When Republican Dede Scozzafava suspended her campaign in New York's 23rd congressional district this weekend, it came completely out of left field...or in this case, right field, for the political establishment.
In a matter of weeks, the congressional race in the relatively obscure upstate New York district has become the epicenter of what some are calling a "civil war" over the soul of the Republican Party and what it should stand for in the Obama era.
But to the conservative grass roots organization FreedomWorks, the upheaval in New York's 23rd district wasn't a surprise at all -- but rather, the pinnacle of months of planning, building a movement to shape the future of the GOP.
FreedomWorks, which started in 2004, is dedicated to lower taxes and less government, and claims to have 400,000 members. They aspire to be the equivalent of MoveOn.org for the right, It is an organization with the power to purge moderates in the GOP and promote what they deem to be "pure" conservatives.
The group's efforts made national headlines last spring when the Washington, D.C.-based advocacy group tapped into public discontent, organizing tea parties on April 15, to protest taxpayer funds being used for government bailouts.
While tea parties -- an echo of America's patriot past -- seemed almost comic to some, something very real began to happen in public opinion and the polls: confidence in President Obama and his policies slowly eroded and anger erupted at town hall meetings during the congressional recess.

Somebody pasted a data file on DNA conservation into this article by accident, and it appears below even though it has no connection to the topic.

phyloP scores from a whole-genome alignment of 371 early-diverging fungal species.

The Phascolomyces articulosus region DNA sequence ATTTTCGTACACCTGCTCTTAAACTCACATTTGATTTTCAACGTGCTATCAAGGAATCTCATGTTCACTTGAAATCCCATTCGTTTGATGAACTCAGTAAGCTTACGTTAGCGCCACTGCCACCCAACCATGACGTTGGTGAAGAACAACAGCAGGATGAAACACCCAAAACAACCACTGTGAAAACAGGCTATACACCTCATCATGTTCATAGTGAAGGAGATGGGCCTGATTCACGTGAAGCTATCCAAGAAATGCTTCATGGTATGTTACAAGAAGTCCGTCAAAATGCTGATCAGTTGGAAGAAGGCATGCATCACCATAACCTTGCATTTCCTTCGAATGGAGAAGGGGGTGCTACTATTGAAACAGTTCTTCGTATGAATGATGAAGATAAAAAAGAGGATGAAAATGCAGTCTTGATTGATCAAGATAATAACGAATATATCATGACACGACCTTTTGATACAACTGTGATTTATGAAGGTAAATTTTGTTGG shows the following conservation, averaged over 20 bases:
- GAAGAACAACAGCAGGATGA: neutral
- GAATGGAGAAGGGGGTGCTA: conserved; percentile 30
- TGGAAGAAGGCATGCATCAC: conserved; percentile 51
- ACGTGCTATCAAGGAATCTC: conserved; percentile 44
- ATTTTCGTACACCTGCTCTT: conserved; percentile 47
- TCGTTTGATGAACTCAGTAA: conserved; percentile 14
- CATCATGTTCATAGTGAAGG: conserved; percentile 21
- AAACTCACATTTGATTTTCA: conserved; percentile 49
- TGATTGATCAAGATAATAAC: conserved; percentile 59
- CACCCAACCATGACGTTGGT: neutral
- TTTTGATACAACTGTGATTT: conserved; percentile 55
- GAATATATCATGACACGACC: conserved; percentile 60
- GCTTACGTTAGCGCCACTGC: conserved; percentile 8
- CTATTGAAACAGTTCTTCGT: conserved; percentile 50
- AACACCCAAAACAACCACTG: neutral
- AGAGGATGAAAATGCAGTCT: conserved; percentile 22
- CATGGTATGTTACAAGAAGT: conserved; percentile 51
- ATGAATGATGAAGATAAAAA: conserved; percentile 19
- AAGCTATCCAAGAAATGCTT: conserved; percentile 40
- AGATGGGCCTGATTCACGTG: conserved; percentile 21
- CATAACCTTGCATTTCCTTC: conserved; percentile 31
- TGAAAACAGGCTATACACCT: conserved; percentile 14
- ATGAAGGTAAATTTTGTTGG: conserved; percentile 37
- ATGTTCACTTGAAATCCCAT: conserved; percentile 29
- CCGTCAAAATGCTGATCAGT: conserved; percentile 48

Between the discontent over the Wall Street bailout, economic stimulus, immigration, and health care, conservatives unleashed their grievances at Obama in a Sept. 2009 rally in the nation's capital. But was it the beginning of a true mass movement, or the culmination of a summer of rage on the right?
"Nightline" went to South Florida to see at the ground level what the grass-roots movement FreedomWorks is really about and to address critics' contention that it's a corporate front -- an "AstroTurf" movement -- not from the bottom, up.
On the patio of the Yard House restaurant in West Palm Beach, Fla., over 100 locals gathered to denounce health care reform, the Wall Street bailout, the economic stimulus, taxes, deficits and a lot more.
"I guess [the rally is] to stop Congress from turning us into a socialist nation," said rally attendee Ray Palmer. "I know they say this is not socialism, but when a government takes over the finance, insurance industry -- you know, I am a fiscal conservative -- we have to get back to the Constitution."
Former House Majority Leader and Texan Dick Armey is the chairman of FreedomWorks, and has been credited with revitalizing the group, and mobilizing conservatives across the country to come out to rallies in the name of freedom.
"The current movement that you see right now ... is the greatest grass roots mobilization of people of concern and intention on economic issues that I've ever seen," he said.
"Nightline" spoke with Armey at an opulent beachfront condo of one of FreedomWorks' backers. It's a well-funded group, but its corporate donors were not something Armey wanted to discuss.
"We never discuss our contributors," he said. "As we have a grass roots organization, we by and large have grass roots donorship."